detailed drug sales, sex, violence, incarceration, and death, much of which was drawn from his own life. I cant say Im proud of dealing drugs, B.I.G. once said. But you do what you can to survive in the hood. Live in the real bad part of the hood for a while and youll see how desperate it can make you, he continued. B.I.G. drew on that desperation and his law-breaking past in his songs, in which he matter-of-factly described himself as a former drug dealer and stickup man who had turned to rapping, Jon Parales wrote in the New York Times He recalled the mundane details of bagging, transporting and selling drugs; he boasted about sexual conquests and mourned a murdered girlfriend. After transporting listeners through a brutal urban landscape, the album closes with the death of its rapping narrator who takes his own life. The Los Angeles Times said the album was jolting and uncompromising and called B.I.G. one of (rap) musics most talented and promising voices. He was named Rap Artist of the Year at the Billboard Awards in 1995 and cited as Rap Singer of the Year for the song One More Chance.

Friendship Turned to Deadly Rivalry

B.I.G. was the protégé of Sean Puffy Combs, head of the New York City record company Bad Boy Entertainment. When B.I.G first appeared on the scene, he hung around with Tupac Shakur. The two rappers once shared a friendship, but it had evolved into a bitter rivalry. Shakur accused B.I.G. of copying his musical style and being involved in a 1994 incident in which Shakur was robbed and shot. B.I.G. made references to Shakur in his music and Shakur rapped back that he had had sex with B.I.Gs wife, rhythm and blues vocalist Faith Evans. The rivalry grew and expanded including Combs and Deathrow CEO Marion Suge Knight, rap groups Mobb Deep, The Dogg Pound, Junior M.A.F.I.A. and fans of the two rap artists. In September of 1996, Shakur was gunned down in a drive-by shooting in Las Vegas. The media immediately picked up on the rift between B.I.G. and Shakur as a possible motive for murder but the speculation regarding B.I.G.s involvement in the slaying did not result in any arrests.

A Targeted Hit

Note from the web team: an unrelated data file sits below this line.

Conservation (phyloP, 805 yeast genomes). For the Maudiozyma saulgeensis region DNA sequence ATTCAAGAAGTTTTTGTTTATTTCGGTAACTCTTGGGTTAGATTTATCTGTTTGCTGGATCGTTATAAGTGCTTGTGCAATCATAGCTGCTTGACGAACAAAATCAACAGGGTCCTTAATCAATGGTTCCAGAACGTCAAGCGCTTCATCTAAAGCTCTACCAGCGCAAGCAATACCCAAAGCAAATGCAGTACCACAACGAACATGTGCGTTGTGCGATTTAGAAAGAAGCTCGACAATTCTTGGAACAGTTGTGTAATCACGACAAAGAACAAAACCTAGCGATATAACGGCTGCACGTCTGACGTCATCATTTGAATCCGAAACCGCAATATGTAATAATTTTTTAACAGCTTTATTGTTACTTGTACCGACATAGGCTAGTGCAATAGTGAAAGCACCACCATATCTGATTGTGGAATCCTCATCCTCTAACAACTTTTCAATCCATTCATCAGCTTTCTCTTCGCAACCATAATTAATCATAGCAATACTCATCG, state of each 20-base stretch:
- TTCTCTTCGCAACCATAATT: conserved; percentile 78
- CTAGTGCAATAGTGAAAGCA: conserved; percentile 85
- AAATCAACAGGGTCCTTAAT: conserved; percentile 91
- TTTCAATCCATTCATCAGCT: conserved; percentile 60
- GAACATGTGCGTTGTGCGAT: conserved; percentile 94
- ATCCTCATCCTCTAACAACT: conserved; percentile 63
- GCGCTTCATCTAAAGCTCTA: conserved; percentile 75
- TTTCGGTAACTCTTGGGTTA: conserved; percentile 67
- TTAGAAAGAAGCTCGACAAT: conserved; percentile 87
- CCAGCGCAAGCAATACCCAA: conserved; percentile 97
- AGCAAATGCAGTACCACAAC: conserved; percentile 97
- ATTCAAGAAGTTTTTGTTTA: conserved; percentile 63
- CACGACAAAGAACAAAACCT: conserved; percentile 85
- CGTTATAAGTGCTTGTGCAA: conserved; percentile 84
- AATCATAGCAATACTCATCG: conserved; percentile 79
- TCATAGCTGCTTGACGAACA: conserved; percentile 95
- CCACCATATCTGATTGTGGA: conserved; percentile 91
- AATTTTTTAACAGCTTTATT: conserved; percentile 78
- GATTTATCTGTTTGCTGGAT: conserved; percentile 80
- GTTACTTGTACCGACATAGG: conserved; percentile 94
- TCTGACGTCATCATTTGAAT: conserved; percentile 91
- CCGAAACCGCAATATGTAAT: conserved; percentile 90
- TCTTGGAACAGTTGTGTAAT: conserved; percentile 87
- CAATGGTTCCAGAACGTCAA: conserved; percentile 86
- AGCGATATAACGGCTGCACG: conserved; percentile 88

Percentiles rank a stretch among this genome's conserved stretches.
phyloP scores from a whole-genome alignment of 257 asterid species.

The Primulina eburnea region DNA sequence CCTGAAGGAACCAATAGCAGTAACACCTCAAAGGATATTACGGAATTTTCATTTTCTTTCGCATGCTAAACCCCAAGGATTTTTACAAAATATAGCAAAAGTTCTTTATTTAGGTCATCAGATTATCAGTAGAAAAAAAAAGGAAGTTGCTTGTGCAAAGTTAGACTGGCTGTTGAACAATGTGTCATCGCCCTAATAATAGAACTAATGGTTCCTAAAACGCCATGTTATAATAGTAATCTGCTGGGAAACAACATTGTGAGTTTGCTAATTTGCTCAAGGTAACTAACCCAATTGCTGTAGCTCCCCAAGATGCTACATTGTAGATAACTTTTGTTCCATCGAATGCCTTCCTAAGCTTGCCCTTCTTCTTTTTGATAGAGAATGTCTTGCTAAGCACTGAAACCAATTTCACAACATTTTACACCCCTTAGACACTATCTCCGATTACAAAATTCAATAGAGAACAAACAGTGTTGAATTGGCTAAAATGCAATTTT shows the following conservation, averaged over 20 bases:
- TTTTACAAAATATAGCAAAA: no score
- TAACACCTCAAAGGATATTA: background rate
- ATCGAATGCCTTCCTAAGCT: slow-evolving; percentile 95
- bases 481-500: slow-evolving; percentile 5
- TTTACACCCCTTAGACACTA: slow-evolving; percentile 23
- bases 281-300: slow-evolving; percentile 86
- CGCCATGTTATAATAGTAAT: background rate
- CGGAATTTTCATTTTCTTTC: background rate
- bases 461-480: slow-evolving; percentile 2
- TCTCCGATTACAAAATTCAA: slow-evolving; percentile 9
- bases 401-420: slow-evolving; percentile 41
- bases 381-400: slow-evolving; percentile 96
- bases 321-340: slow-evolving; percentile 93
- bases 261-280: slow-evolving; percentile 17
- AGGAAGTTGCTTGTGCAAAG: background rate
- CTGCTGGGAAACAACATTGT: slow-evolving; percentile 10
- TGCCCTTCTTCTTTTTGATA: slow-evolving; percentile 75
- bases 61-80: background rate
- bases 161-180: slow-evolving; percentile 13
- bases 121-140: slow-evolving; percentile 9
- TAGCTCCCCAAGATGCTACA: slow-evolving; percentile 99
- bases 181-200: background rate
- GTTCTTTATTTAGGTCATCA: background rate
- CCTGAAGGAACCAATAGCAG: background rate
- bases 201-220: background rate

B.I.G. was sitting in the passenger side of his GMC Suburban following a music industry party in Los Angeles shortly after midnight on March 9, 1997, listening to a tape of his second album which was to be released in two weeks. A dark-colored carwhich police believe had been waiting for the rapperpulled up beside the Suburban. Several shots from a nine-millimeter handgun were fired into B.I.G.s upper body before the car raced away. Notorious B.I.G. was pronounced dead when his body arrived at Los Angeless Cedars-Sinai Medical Center. The way it went down, said a police official, it was a targeted hit. Police and music industry insiders quickly speculated that B.I.G.s murder may have been a retaliation killing for the death of Shakur. But in spite of the very public nature of the murder, committed in front of dozens of witnesses that included several off-duty police officers who were acting as security guards, there were no arrests in the case and the investigation seemed permanently stalled. Family and friends of B.I.G. accused the police of dragging their feet because the death of a young black man does not take high priority. The death of Tupac Shakur has likewise been unsolved. The deaths of Shakur and (B.I.G.) have forced official America to peer into the world of the leading rappers, who have made millions and surrounded themselves with armed heavies, wrote a London Times contributor. In 1998, Vibe magazine reported that Orlando Anderson, who was a suspect in Shakurs murder, was also questioned in B.I.G.s murder. The car used in B.I.G.s drive-by shooting had been found and belonged to Andersons cousin. Anderson had reportedly also been at the same industry party as B.I.G. Orlando Anderson was murdered in a shooting unrelated to both Shakurs and B.I.G.s murders.